Few debut albums throw such a jarring first punch, then go the distance as a perennially influential and revitalizing body of work sounding as important 40 years later as it did the day it was released.  Pretenders does.  Since the 12-song set rose with the dawn of a new decade in January of 1980, every successive generation of musicians has had its collective of admirers (see Eddie Vedder and Trey Anastasio, to name two) praising the record; finding inspiration in the enduring songwriting of Chrissie Hynde, the street tough twin-guitar attack of Hynde and James Honeyman-Scott, and the cross-currents of Midwest muscle and British post-punk disconnect that wraps up the Kinks and Iggy Pop into a radical dervish of comment and seduction.

Hynde drives the quartet with a singular purpose, but not a singular voice; Honeyman-Scott’s throwback dirty rock; Martin Chambers hammering away on drums; Pete Farndon’s lockdown bass.  These are equally essential components for a sound that hybridizes genres and attitudes with uniquely personal ambition.  Like The Police, the Pretenders found a place for reggae rhythms.  Like The Clash, Hynde could scuff up with the best of them, and still write the catchiest of hooks.  And, as importantly, spit out such unapologetic and honest lyrics, profane even, that ranked her immediately among the power women of rock without ever doing so with any self-conscious intent.  The Pretenders’ brand of elixir embraced and simultaneously ignored the spirit of feminism- as on the Pretenders II follow-up’s opening combo- “The Adultress” and “Bad Boys Get Spanked”- through these devilishly clever messages from Hynde suggesting: I’m just as wise, just as raw as you are.  Probably more.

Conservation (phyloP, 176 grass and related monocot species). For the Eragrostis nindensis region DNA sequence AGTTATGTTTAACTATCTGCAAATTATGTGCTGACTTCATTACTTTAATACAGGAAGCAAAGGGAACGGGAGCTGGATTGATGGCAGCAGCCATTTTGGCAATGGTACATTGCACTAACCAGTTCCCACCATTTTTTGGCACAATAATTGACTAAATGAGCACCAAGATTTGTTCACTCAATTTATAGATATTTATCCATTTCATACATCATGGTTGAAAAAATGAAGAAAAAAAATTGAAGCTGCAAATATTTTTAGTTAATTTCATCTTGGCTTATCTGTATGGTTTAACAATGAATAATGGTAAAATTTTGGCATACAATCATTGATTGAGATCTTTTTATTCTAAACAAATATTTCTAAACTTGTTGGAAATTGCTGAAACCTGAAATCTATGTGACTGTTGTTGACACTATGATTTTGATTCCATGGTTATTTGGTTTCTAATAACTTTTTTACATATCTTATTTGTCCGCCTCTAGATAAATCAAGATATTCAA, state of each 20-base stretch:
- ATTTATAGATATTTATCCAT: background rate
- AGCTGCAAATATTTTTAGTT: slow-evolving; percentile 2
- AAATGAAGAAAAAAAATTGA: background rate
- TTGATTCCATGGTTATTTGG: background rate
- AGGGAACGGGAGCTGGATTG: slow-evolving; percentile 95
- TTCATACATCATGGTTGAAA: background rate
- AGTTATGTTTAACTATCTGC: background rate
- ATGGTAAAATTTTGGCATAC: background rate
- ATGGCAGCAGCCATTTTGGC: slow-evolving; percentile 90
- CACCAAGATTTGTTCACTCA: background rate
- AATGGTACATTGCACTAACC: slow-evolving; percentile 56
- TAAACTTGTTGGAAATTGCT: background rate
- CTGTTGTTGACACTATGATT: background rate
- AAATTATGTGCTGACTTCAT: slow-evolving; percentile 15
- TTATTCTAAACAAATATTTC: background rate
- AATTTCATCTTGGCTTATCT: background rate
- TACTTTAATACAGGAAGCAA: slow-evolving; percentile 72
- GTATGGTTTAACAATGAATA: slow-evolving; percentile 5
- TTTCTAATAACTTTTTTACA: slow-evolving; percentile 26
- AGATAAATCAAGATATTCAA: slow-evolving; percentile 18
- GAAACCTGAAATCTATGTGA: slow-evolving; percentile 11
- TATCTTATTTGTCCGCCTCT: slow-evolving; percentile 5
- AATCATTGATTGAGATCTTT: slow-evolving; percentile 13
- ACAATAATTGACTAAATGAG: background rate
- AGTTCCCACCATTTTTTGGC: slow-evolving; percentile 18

Hynde curated this pair of celebratory box sets- three discs each- marking the anniversary of the quartet’s first two albums with remastered original versions, B-sides and demos, and live cuts from performances in the U.K. and the U.S.  The live material included is especially enjoyable, detailing the thrust of the four in concert, capturing the untainted talent and energy.  Of note is the wonderfully perceptive choice to fashion the packaging of the CD sets as vinyl albums in regards to the original cover art, actual size and shape of the box, and the extensive liner notes within.  (Purely, from an aesthetic angle, having these sit symmetrically on the shelf alongside their vinyl cousins is a conspicuously nice touch.)

The second album is similar to the first in approach, if not as ear-opening.  Hynde was reeling from the unending touring the success of the debut necessitated.  The writing reflected that.  Yet listening to the two sets in sequence reveals a different perspective; one affirmed in hindsight of the sadly tragic deaths of Honeyman-Scott and Farndon prior to the recording of a third record, Learning to Crawl.  This was a fireworks burst of a band.  One that had a brief but booming moment still resonating as brightly and as loudly as when it was first detonated.  These two albums are not companion pieces by intent, but survive as such: the musical proof of the Pretenders’ big bang.